“The so-called polaron regime, in which electrons interact strongly with atomic motions, has been out of reach for first-principles calculations of charge transport because it requires going beyond simple perturbative approaches to treat the strong electron-phonon interaction,” says Bernardi. “Using a new method, we have been able to predict both the formation and the dynamics of polarons in strontium titanate. This advance is crucial since many semiconductors and oxides of interest for future electronics and energy applications exhibit polaron effects.”

    Strontium titanate is known as a complex material because at different temperatures its atomic structure changes dramatically, with the crystal lattice shifting from one shape to another, which in turn shifts the phonons that electrons have to navigate. Last year, Zhou and Bernardi showed in a Physical Review Letters paper that they can describe the phonons associated with these structural phase transitions and include them in their computational workflow to accurately predict the temperature dependence of the electron mobility in strontium titanate.

    Now, they have developed a new method that can describe the strong interactions between the electrons and phonons in strontium titanate. This allows them to explain the formation of polarons and accurately predict both the absolute value and the temperature dependence of the electron mobility, a key charge-transport property in materials.

    In doing so, they uncovered an exotic feature of strontium titanate: charge transport near room temperature cannot be explained with the simple standard picture of electrons scattering with atomic vibrations in the material. Rather, transport occurs in a subtle quantum mechanical regime in which the electrons carry electricity collectively rather than individually, allowing them to violate the theoretical limit for charge transport.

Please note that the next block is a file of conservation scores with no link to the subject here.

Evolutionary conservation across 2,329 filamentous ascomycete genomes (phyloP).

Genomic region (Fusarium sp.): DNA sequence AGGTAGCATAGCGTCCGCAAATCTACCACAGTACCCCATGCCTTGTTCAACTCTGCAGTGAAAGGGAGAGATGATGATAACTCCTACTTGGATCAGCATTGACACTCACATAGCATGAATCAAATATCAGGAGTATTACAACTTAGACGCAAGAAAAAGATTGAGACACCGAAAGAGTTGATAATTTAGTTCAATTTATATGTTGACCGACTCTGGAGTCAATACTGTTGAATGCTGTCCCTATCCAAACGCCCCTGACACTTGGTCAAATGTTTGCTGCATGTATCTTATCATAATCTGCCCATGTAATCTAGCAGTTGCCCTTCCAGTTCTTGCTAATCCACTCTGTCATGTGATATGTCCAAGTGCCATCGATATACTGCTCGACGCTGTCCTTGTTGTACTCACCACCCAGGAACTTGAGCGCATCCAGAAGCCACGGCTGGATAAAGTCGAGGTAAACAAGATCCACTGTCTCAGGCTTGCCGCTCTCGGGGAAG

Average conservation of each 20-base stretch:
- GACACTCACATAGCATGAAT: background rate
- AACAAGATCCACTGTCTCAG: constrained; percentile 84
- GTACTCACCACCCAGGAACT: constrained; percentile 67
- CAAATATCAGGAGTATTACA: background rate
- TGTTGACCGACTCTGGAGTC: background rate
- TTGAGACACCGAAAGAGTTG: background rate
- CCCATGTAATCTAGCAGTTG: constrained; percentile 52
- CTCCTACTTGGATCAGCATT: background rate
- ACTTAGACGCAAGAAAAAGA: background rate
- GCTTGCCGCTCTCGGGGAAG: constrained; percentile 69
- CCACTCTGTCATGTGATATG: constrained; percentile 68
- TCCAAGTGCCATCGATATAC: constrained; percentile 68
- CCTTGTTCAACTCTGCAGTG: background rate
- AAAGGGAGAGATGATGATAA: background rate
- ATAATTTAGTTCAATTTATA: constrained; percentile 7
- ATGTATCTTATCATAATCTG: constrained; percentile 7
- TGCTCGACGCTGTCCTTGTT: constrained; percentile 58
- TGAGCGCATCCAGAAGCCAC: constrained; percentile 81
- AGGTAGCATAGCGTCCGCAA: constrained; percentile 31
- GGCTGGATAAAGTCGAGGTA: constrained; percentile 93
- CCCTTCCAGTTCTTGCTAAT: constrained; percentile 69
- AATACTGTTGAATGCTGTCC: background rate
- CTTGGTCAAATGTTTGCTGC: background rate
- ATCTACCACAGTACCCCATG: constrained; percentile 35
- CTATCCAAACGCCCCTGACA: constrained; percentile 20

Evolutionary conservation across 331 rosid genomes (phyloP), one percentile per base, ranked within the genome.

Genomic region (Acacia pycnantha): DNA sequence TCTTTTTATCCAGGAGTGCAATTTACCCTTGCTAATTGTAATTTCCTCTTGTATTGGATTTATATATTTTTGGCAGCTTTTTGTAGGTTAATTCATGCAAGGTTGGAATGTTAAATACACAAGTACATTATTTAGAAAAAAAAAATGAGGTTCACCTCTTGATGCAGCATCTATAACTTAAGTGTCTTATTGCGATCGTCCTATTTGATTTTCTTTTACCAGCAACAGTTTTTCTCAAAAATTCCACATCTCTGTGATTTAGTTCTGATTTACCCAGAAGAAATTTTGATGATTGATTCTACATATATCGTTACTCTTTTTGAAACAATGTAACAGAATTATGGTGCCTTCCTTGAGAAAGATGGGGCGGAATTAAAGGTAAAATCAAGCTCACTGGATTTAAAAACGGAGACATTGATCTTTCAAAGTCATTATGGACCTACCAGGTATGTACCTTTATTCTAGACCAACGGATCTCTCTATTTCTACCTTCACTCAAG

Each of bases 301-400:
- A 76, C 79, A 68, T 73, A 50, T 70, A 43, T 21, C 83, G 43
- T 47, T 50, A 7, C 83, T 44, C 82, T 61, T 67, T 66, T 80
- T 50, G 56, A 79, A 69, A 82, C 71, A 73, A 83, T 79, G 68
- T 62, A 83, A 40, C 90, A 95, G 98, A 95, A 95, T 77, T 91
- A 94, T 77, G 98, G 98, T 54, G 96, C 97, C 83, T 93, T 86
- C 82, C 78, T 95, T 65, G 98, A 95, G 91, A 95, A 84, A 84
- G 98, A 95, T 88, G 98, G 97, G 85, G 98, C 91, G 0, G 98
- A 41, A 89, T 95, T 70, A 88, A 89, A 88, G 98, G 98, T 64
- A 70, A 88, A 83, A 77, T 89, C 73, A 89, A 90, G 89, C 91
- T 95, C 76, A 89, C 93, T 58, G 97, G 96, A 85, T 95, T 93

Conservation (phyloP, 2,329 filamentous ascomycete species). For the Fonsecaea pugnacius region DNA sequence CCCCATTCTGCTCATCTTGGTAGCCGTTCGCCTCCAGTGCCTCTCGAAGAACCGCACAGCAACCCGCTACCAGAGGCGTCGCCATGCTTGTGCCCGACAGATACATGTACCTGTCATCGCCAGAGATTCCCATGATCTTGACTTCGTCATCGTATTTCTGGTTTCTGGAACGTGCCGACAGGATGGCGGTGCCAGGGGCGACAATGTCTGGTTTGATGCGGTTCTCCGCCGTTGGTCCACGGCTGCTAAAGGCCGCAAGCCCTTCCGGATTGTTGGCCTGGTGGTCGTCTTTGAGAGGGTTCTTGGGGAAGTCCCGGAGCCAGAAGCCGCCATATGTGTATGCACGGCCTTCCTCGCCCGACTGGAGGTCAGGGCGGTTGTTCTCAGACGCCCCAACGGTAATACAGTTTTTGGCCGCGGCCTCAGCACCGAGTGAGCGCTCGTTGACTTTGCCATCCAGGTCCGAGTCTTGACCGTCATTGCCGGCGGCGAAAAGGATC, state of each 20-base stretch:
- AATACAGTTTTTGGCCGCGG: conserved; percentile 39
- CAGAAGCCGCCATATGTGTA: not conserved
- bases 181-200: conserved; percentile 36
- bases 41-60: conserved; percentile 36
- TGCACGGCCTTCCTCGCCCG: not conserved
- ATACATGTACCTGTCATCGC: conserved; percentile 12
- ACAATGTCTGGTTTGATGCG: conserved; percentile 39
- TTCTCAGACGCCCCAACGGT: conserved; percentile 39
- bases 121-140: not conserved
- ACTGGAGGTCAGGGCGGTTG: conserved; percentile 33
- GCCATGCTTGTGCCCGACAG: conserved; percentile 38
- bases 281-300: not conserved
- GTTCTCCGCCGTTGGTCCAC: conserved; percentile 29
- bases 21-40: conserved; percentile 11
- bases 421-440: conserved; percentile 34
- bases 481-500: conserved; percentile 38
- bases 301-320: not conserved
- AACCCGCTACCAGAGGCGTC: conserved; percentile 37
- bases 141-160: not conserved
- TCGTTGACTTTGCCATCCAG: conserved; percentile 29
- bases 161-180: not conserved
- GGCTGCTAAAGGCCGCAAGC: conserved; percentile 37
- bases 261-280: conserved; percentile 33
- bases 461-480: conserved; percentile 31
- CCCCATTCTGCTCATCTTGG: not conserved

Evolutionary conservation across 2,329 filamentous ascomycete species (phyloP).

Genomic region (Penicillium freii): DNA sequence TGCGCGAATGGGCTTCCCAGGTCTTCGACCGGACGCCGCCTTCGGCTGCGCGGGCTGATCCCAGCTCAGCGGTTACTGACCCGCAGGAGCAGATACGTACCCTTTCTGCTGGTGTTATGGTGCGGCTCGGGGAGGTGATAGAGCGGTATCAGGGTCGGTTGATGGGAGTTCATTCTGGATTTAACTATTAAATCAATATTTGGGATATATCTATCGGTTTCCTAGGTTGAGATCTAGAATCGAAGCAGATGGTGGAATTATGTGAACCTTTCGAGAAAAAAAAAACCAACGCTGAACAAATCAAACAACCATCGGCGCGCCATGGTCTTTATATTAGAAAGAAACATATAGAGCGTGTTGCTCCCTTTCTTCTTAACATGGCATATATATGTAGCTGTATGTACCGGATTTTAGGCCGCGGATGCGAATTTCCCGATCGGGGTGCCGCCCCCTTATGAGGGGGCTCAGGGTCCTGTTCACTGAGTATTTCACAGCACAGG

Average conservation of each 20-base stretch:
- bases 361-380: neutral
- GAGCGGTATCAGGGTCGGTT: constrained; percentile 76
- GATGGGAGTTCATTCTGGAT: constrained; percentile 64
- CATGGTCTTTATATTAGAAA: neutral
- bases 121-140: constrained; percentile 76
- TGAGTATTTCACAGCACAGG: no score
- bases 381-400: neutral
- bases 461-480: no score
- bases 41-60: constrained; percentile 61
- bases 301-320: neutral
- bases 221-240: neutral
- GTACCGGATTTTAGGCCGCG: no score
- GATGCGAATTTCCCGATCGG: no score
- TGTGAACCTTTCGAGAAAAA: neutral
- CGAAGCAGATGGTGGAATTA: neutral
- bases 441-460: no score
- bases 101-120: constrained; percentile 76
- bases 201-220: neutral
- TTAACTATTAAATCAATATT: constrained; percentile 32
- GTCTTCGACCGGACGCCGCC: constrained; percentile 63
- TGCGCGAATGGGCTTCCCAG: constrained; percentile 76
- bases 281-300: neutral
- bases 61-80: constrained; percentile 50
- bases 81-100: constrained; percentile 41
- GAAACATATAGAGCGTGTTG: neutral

“In strontium titanate, the usual mechanism of charge transport due to electrons scattering with phonons has been widely accepted for the last half century. However, the picture that emerges from our study is far more complicated,” says Zhou. “At room temperature, it’s as if roughly half of each electron contributes to charge transport through the usual phonon scattering mechanism, while the other half of the electron contributes to a collective form of transport that is not yet fully understood.”

    In addition to representing a fundamental advance in the understanding of charge transport, the new method by Zhou and Bernardi can be applied to many semiconductors as well as to materials such as oxides and perovskites, and to new quantum materials exhibiting polaron effects. Besides charge transport, Zhou and Bernardi plan to investigate materials with unconventional thermoelectricity (the generation of electricity from heat) and superconductivity (electric current without resistance). In these materials, existing calculations have not yet been able to take into account polaron effects.

    See the full article here .


    five-ways-keep-your-child-safe-school-shootings